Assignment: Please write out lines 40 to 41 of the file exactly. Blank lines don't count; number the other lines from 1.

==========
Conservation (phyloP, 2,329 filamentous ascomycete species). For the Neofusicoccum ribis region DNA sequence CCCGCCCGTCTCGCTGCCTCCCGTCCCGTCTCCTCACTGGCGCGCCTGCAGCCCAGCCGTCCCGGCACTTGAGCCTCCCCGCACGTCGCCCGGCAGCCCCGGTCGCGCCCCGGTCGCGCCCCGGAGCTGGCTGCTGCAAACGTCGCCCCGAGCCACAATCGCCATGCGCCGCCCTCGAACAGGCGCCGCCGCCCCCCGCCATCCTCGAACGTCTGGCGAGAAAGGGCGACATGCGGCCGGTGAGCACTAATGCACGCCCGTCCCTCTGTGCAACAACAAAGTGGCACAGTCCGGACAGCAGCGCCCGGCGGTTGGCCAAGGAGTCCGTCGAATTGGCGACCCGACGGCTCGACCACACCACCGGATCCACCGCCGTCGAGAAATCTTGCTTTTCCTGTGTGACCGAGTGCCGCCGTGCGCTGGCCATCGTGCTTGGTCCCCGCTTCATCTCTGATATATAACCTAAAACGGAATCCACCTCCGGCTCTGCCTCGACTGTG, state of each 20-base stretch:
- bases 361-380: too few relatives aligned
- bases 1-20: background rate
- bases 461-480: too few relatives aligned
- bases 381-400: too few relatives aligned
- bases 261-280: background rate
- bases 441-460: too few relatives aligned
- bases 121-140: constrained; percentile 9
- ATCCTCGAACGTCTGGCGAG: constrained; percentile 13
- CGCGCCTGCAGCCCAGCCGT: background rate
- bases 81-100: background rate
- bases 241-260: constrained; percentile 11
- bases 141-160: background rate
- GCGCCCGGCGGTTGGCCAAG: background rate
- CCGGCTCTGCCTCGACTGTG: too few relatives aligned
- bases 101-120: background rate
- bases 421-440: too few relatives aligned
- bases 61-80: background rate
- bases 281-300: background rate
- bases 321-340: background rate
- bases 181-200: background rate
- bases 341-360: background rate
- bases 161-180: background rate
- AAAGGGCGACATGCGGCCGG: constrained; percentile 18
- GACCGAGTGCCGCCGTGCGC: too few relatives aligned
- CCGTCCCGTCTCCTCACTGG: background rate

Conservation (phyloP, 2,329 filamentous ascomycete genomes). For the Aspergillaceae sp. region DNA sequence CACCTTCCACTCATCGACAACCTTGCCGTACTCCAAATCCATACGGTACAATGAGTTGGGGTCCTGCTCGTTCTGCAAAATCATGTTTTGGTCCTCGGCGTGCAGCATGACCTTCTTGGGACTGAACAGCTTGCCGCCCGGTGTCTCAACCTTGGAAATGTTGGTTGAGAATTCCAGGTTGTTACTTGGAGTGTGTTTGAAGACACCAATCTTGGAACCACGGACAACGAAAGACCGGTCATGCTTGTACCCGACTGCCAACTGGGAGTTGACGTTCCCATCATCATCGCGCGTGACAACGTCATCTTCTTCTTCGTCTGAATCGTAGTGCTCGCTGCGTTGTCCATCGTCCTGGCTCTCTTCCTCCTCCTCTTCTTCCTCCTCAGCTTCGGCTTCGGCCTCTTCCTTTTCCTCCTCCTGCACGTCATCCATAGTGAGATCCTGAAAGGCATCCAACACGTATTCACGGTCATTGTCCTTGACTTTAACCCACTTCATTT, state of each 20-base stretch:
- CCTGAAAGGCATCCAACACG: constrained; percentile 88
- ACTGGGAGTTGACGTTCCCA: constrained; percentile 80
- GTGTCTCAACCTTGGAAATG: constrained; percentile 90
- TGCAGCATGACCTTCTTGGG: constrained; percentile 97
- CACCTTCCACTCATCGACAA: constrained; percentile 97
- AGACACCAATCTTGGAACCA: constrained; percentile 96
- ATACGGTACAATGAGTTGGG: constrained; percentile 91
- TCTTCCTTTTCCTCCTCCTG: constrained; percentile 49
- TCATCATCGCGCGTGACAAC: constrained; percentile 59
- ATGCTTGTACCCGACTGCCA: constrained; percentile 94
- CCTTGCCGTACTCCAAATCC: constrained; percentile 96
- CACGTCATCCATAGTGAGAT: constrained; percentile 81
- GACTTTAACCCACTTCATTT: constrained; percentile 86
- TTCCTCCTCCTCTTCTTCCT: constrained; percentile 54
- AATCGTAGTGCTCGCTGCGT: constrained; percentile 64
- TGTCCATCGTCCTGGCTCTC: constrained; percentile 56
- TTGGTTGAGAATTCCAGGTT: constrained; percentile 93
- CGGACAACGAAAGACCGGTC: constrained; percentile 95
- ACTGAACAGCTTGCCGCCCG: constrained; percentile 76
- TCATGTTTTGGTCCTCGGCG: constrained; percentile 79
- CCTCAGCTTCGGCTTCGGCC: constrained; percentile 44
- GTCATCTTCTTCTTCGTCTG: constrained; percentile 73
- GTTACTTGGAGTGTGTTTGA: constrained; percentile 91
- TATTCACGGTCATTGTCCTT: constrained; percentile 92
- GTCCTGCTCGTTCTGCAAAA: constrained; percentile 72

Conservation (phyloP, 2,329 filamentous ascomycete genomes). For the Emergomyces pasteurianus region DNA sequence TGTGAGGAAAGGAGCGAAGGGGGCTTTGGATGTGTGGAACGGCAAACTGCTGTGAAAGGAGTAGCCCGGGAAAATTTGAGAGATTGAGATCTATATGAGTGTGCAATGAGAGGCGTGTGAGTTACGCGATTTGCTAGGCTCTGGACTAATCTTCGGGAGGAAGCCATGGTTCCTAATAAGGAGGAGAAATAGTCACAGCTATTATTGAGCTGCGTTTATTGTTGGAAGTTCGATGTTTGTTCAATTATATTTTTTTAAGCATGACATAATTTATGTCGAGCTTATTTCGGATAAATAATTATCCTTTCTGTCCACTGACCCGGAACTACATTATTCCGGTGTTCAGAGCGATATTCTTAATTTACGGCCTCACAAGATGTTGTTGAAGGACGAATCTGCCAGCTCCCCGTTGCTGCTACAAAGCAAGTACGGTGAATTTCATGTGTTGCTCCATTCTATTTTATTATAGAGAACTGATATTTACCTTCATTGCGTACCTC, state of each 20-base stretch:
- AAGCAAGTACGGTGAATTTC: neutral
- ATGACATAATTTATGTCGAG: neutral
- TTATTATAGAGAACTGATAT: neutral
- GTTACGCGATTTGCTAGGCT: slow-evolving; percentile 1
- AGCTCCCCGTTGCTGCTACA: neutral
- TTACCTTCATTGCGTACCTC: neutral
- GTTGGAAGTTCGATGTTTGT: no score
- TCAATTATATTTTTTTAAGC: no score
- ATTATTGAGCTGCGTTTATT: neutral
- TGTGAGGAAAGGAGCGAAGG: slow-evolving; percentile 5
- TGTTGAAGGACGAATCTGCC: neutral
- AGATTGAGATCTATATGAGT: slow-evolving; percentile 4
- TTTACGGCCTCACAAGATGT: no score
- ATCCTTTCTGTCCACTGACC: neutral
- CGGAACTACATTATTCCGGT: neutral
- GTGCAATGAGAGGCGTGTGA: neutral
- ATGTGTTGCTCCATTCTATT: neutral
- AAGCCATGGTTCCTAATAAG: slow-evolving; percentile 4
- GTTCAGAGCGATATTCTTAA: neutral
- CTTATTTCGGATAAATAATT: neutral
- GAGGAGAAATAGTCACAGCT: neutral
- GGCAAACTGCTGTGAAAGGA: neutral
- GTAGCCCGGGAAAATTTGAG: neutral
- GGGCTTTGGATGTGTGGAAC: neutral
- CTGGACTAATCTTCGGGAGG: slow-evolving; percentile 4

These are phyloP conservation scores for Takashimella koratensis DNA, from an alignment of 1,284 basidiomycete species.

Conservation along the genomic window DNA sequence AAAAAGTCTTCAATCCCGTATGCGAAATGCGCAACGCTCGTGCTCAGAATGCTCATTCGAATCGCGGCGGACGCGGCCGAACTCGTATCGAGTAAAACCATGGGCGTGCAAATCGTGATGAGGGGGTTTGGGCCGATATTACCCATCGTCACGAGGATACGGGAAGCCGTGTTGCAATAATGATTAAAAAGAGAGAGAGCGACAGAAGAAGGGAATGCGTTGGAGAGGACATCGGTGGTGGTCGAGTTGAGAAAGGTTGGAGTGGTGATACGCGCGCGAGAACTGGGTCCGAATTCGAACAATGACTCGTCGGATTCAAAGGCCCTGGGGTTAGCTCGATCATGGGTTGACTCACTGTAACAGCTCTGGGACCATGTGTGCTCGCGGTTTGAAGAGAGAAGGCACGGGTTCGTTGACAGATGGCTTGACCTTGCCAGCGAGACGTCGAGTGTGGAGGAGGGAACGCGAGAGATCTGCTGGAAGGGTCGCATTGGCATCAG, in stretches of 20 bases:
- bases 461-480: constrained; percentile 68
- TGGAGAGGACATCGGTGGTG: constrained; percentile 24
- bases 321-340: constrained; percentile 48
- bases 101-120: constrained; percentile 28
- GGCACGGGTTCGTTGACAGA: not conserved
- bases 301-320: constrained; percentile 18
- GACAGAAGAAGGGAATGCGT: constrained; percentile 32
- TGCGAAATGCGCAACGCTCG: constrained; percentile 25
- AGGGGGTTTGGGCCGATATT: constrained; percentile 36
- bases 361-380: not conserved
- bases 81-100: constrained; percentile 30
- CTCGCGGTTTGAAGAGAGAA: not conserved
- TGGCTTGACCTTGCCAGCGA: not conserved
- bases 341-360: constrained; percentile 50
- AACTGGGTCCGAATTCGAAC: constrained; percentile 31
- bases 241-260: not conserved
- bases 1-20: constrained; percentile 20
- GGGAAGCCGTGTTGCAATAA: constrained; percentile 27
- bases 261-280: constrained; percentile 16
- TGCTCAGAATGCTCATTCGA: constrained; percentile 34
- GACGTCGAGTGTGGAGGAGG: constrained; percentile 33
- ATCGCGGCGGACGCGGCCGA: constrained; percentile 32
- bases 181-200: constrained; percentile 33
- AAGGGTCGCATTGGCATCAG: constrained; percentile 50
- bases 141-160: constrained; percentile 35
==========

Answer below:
- GACTTTAACCCACTTCATTT: constrained; percentile 86
- TTCCTCCTCCTCTTCTTCCT: constrained; percentile 54